“The online business looked bad, but I still believe they have to be in that space to fulfill the larger vision of where Microsoft is going,” said Richard Williams, the senior software analyst at Cross Research. “It may mean that they have to acquire rather than build.”

    Microsoft has been in talks with Yahoo about some kind of partnership in online advertising.

    In the company’s core Windows business, sales declined to $3.4 billion in the quarter, down from $4 billion in the period last year.

    Netbooks, the cheap, small laptops that have surged in popularity, remained the big story. According to Microsoft’s research, PC sales fell 7 to 9 percent during the quarter. Excluding netbooks, traditional PC sales fell 15 to 17 percent.

    Last quarter, netbooks accounted for about 10 percent of PC sales, Microsoft said. Netbooks are a mixed blessing for Microsoft. The company’s average selling price for Windows has declined, because it ships a discounted version of the older Windows XP on netbooks. Microsoft’s Windows profit fell 19 percent, to $2.5 billion.

    On a positive note, many customers have bought netbooks as complements to their existing computers, representing fresh revenue for Microsoft and Intel during these lean times.

    However, “there are some real challenges in that business behind this shift to the low end,” said Israel Hernandez, director of software research at Barclays Capital. “And on the horizon, you have Apple and Google who appear ready to introduce their own takes on netbooks.”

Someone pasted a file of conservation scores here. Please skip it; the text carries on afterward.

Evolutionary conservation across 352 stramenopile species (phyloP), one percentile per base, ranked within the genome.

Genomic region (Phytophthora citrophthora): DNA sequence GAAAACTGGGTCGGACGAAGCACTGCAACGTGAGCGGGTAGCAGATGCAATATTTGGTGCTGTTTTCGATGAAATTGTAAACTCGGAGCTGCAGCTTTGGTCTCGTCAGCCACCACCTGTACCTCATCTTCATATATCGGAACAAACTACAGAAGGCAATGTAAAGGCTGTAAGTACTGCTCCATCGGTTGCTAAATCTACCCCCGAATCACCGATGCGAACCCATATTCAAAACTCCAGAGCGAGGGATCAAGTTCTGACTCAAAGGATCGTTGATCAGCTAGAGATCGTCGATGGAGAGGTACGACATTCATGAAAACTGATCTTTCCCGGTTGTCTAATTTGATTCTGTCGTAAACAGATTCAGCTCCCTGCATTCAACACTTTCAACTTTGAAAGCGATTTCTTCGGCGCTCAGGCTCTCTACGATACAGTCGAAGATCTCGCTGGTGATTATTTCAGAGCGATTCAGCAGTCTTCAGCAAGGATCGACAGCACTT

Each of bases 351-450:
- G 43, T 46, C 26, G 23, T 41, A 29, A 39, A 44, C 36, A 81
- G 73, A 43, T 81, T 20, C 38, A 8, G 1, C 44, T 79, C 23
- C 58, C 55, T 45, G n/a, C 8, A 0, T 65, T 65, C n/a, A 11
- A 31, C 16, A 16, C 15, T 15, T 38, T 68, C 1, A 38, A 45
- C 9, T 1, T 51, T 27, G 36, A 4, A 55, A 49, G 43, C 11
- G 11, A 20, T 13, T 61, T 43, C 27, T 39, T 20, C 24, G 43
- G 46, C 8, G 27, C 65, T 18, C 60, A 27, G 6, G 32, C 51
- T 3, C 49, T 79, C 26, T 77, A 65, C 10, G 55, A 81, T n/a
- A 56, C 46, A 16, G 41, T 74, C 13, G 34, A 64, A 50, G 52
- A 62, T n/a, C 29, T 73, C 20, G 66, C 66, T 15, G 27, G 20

Microsoft declined to offer specific financial guidance for the coming quarters.

    Shares of Microsoft ended regular trading Thursday at $18.92, up 14 cents. The company released third-quarter figures after the market closed, and in after-hours trading the shares rose more than 3 percent, to $19.50.
  2. S2007S


    I keep hearing tech is leading the way right now, so many fund managers I have heard are long tech. The nasdaq has outperformed the other indexes, however going long tech at this time is just a huge mistake.
  3. eagle


  4. Cause Windows Vista is such a piece of crap that it is not fit enough to be fertilizer. It's like Windows Millenium. The difference now is that MSFT is 100% behind Vista, while they quickly dropped Millenium back then and moved on.

    They would make more money by re-establishing support for Win XP, as there is a heavy demand for new Win XP copies & licenses.
  5. bidask


    so it only made $3 billion this quarter instead of $3+ billion. i think MSFT is going to be just fine. too bad for those 5,000 employees that the firm is laying off because $3 billion of profits per quarter is till not enough for Bill Gates. stock is up big today.
  6. Vista isn't bad. I think the poor showing is just because people are fed up with having to upgrade for so little in return.

    I like Vista better than XP, but I upgraded only because the new system came with it.